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Annual planting is Friday at the Sanibel School

By Staff | Jan 27, 2016

Berdenna Thompson PHOTO PROVIDED

Ever since 1989, Sanibel has been celebrating Arbor Day with a planting of a tree on the island, which has honored an important historical or local figure.

This year’s service will be held where it’s always been – at the Sanibel School, Friday, Jan. 29. The program will start at 10 a.m. and the luncheon at 11 a.m.

Arbor Day’s roots nationally started April 10, 1872, after a journalist from Nebraska named J. Sterling Morton proposed a tree-planting holiday. It was estimated that more than one million trees were planted in Nebraska on that first Arbor Day and ever since then, millions of other trees have started their life on the holiday.

Arbor Day was officially proclaimed by Nebraska’s Gov. Robert W. Furnas on March 12, 1874 and the day itself was observed April 8, 1874.

In 1945, the Florida State Legislation designated the third Friday in January as the State Arbor Day.

In 1989, the City of Sanibel’s Vegetation Committee suggested the island to become Tree City USA, which was eventually passed by the City.

“Our goal has been to plant more trees, not kill them,” said Berdenna Thompson, who has chaired the Arbor Day committee for the last 25 years.

Thompson, who is 93 years old and has served on the Sanibel vegetation committee for many years, as well as volunteering at the SCCF, has overseen the last 25 Arbor Days on Sanibel.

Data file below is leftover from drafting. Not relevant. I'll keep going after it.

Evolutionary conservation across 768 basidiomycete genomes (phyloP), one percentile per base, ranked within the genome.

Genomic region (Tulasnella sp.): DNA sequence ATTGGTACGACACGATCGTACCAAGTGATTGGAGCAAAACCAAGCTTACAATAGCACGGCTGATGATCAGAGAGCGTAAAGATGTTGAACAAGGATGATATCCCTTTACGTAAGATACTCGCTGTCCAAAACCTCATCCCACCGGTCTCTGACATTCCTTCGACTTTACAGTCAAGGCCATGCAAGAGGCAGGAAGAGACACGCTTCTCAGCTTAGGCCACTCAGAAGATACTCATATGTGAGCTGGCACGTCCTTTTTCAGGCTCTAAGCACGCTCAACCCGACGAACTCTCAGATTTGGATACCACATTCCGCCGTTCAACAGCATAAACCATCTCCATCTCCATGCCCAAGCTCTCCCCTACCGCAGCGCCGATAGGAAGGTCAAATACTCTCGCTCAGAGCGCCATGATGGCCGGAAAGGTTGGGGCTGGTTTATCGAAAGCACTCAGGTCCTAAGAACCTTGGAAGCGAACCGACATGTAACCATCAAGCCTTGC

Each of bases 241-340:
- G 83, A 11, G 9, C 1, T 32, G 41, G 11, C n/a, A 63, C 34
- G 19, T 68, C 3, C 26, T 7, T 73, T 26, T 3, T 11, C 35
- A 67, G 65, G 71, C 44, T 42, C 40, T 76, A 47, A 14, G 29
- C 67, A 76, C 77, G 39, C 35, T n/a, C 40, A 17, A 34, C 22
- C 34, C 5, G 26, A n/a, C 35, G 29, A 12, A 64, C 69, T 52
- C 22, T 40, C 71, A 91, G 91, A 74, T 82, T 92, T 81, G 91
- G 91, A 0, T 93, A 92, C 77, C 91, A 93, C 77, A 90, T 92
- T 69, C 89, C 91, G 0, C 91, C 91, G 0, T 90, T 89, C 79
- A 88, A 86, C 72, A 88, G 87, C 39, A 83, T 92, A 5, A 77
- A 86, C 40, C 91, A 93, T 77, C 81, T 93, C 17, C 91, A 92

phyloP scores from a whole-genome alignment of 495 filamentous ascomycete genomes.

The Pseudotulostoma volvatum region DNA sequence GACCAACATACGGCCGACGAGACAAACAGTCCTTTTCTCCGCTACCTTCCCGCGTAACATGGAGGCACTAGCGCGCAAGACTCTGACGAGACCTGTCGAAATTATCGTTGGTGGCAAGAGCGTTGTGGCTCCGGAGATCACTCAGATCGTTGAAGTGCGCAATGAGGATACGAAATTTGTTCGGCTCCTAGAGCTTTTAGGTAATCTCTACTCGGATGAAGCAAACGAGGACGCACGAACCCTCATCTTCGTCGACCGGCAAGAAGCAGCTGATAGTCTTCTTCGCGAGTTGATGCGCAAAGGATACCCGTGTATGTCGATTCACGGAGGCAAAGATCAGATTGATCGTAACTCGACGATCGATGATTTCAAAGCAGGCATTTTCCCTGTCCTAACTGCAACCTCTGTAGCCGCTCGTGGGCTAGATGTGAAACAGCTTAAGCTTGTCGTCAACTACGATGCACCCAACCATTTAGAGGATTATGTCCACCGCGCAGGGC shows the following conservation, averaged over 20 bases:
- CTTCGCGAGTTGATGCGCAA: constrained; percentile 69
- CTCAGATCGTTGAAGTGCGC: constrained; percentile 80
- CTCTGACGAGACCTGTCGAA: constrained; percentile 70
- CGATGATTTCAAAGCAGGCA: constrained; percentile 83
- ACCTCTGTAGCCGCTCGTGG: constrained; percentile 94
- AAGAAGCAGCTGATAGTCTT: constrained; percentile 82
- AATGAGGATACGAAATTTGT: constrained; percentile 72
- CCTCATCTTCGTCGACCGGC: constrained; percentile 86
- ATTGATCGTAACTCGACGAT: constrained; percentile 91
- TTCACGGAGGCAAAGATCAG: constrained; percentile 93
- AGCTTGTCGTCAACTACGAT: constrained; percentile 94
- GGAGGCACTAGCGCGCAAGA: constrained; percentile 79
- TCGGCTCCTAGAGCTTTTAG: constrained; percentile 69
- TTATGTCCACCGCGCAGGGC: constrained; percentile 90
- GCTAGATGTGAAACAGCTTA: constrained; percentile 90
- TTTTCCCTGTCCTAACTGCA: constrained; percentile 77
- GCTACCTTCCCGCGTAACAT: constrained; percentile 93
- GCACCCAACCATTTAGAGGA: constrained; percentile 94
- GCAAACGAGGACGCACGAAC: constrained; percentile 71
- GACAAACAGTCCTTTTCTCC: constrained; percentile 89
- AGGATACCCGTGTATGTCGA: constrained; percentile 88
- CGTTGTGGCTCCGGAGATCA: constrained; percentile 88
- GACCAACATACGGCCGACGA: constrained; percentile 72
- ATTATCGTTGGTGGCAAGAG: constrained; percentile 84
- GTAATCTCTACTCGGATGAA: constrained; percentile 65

The Arbor Day trees planted on Sanibel are from the SCCF Natural Landscape facility, as well as from the Historical Tree Nursery and the Lewis Phillips III Landscape Company.

The seedlings used in the Sanibel plantings are from trees of 100 or more years, as well. In parent tree for the 1992 seedling came from The Treaty Oak from Jacksonville, which was donated by the duPont family and the site for many Indian treaties.

“The Treaty Oak has been my favorite one planted here,” Thompson said.

This year’s honoree will be retiring Sanibel principal Barbra Von Harten, who has worked in that capacity for the last 19 years. The tree being planted will be a Slash Pine, and will join the other Arbor Day trees in front of the school.

“It really is an honor,” Von Harten said. “The day has a wonderful history and the kids love planting them. The students are very excited for the day and have been planning a nice program and will be singing several songs. I am looking forward to it.”

In 2001, the school had to clear land for its expansion, so several of the Arbor Day trees had to be transplanted over across San Cap Road on SCCF property in the Pick Preserve.

The trees from 1992-2001 were transplanted, while three trees from the years 1989-1991, could not be saved, since they were growing in between two buildings on the school grounds and could not be moved.

The Jan. 29 program will include songs from the Sanibel School students and a luncheon for students, guests and parents, starting at 11 a.m.